This would make it available in all your PowerShell sessions.

    If you want to keep it in a separate ps1 file, then you need to load (dot-source: put dot, then space, then full path to the ps1 file) the file in each PowerShell session before you use it, e.g.:

    . c:\scripts\measure-latest.ps1
    Get-QADComputer -ComputerRole DomainController | foreach {
    (Get-QADUser -Service $_.Name -SamAccountName username).LastLogon.Value
    } | Measure-Latest


  3. 3 Jonathan Medd July 21, 2008 at 3:57 pm


    Great stuff, that is really useful for me!

    By the way, in your code towards the end:


    Get-QADUser -sizeLimit 0 | where {
    $_.lastlogontimestamp.value -and (($now-$_.lastlogontimestamp.value).days -gt $daysSinceLastLogon)
    } Format-Table Name, LastLogonTimeStamp

    it’s missing a pipeline before format-table. Just a minor thing, but thought I should point it out in case anyone new to Powershell wanted to use the code.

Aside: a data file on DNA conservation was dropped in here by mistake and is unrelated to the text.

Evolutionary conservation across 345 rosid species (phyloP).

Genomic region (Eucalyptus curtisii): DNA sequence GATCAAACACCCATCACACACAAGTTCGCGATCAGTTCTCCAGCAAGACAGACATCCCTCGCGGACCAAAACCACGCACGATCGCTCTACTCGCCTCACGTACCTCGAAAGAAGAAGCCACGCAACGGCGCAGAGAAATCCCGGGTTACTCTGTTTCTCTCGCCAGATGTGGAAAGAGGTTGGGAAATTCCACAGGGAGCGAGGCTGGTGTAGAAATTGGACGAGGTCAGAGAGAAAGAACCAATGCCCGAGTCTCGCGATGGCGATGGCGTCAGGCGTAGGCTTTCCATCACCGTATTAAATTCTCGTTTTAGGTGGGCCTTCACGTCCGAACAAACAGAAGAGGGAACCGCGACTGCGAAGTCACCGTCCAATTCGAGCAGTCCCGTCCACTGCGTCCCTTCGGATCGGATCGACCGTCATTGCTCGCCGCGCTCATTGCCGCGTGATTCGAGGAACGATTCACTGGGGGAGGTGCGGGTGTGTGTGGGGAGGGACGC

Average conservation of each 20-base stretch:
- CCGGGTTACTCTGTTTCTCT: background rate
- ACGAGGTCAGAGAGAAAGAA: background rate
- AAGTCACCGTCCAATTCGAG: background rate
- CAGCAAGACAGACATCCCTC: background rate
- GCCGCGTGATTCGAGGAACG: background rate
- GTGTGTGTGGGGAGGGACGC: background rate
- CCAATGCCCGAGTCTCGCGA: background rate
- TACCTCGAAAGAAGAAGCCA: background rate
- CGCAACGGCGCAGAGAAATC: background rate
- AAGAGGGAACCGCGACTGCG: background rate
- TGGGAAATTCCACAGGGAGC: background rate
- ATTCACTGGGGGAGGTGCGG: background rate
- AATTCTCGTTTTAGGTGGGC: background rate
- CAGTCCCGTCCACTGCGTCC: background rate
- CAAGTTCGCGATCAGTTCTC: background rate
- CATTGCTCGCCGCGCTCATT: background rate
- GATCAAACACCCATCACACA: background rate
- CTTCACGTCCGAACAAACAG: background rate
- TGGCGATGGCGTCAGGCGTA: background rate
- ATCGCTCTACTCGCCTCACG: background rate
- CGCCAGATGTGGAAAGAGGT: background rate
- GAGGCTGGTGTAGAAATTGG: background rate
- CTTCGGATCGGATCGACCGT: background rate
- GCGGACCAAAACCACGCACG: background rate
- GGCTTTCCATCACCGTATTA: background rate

4. 5 dmitrysotnikov July 21, 2008 at 4:49 pm


    Good catch! I’ve updated the script. I have no idea how I lost the pipeline symbol, but it is back now.

    Thanks a lot for reporting that!


  5. 6 Brant December 18, 2008 at 5:07 pm

    What does it mean when I run this script and the values it returns for users when it comes to last logon times are hours in the future. I can run get date in my powershell window and it returns the correct time and date but it shows some users that supposedly logged on 4-5 hours from now.

  6. 7 Brant December 18, 2008 at 6:44 pm